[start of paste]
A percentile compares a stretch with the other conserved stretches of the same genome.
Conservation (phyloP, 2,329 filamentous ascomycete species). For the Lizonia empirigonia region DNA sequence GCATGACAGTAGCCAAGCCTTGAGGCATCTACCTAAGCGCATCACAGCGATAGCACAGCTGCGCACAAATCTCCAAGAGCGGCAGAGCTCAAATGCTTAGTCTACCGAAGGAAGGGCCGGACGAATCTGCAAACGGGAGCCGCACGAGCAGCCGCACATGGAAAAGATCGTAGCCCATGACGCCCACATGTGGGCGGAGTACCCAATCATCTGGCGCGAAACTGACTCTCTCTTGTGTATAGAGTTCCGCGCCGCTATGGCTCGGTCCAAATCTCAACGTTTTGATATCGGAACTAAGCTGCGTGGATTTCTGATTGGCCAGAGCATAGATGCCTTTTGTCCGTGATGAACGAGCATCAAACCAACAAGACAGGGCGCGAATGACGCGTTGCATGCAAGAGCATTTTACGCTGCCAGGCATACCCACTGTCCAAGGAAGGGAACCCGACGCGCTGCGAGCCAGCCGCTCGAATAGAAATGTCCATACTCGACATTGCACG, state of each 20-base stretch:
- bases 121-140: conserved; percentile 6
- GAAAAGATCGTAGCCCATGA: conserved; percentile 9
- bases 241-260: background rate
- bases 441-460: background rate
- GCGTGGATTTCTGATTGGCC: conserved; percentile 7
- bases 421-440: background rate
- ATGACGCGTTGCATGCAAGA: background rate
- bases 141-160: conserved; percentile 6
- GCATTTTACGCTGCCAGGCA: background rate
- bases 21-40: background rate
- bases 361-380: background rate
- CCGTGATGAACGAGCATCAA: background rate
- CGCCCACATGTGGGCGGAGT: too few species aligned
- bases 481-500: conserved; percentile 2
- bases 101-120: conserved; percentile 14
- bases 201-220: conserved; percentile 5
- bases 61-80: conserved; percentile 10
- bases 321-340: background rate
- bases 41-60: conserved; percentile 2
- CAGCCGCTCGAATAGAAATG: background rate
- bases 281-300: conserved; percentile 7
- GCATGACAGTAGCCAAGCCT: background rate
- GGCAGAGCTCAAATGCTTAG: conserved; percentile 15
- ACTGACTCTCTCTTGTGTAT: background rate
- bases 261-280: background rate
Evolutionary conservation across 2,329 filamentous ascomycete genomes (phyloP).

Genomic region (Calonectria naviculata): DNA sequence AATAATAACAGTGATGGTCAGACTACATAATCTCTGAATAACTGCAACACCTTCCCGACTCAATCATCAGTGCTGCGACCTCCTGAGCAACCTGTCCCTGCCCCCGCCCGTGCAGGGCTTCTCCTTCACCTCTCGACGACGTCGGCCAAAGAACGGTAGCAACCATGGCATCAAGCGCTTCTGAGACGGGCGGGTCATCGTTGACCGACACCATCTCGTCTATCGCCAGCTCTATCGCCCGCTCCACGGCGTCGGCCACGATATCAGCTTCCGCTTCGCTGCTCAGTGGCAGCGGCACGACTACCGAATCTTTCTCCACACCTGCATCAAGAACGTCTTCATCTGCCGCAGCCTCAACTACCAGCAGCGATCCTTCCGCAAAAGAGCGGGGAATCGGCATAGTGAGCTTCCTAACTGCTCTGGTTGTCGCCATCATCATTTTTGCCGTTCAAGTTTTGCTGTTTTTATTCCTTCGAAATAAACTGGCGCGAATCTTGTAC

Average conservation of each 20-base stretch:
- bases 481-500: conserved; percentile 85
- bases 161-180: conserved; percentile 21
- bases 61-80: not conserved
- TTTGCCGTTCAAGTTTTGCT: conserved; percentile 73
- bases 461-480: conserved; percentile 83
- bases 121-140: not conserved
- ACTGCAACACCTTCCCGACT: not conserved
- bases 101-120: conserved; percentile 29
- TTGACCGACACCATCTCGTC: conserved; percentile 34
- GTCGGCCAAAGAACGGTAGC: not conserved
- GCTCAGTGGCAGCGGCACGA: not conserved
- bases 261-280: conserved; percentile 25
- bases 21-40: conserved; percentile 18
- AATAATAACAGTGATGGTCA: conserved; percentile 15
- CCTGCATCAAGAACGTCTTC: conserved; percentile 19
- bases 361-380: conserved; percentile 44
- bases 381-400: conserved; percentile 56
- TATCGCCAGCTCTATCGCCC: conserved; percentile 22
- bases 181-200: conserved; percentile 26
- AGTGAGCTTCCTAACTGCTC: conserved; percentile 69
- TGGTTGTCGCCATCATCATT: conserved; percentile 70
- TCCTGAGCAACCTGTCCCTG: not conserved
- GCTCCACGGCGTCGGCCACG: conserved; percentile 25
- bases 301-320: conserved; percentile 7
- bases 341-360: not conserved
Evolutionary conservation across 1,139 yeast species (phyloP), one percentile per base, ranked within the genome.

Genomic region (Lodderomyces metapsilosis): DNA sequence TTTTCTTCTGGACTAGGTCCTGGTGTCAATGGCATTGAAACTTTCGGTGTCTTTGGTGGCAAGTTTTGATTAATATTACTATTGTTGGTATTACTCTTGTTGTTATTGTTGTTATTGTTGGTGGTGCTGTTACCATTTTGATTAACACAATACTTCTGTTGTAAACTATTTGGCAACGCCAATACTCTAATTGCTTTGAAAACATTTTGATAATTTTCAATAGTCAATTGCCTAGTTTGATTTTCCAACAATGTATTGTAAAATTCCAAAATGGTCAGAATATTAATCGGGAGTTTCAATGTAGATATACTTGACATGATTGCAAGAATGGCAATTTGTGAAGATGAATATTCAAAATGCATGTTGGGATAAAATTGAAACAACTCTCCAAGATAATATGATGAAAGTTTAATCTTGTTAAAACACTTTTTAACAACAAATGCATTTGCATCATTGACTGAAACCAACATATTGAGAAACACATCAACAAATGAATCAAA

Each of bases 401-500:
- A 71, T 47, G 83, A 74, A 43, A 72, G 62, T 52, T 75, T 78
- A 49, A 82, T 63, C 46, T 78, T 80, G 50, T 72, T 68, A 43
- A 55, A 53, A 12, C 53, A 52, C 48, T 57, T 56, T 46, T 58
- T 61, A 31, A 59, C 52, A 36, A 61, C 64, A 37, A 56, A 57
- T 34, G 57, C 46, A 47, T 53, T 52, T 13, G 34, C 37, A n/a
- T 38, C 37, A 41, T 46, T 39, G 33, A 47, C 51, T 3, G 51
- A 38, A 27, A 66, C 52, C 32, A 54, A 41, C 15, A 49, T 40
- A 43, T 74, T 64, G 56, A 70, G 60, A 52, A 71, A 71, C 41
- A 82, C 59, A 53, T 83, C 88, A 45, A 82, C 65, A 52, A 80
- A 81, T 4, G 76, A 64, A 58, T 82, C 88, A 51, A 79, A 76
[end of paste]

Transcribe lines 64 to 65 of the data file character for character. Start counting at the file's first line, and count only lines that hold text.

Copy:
- T 38, C 37, A 41, T 46, T 39, G 33, A 47, C 51, T 3, G 51
- A 38, A 27, A 66, C 52, C 32, A 54, A 41, C 15, A 49, T 40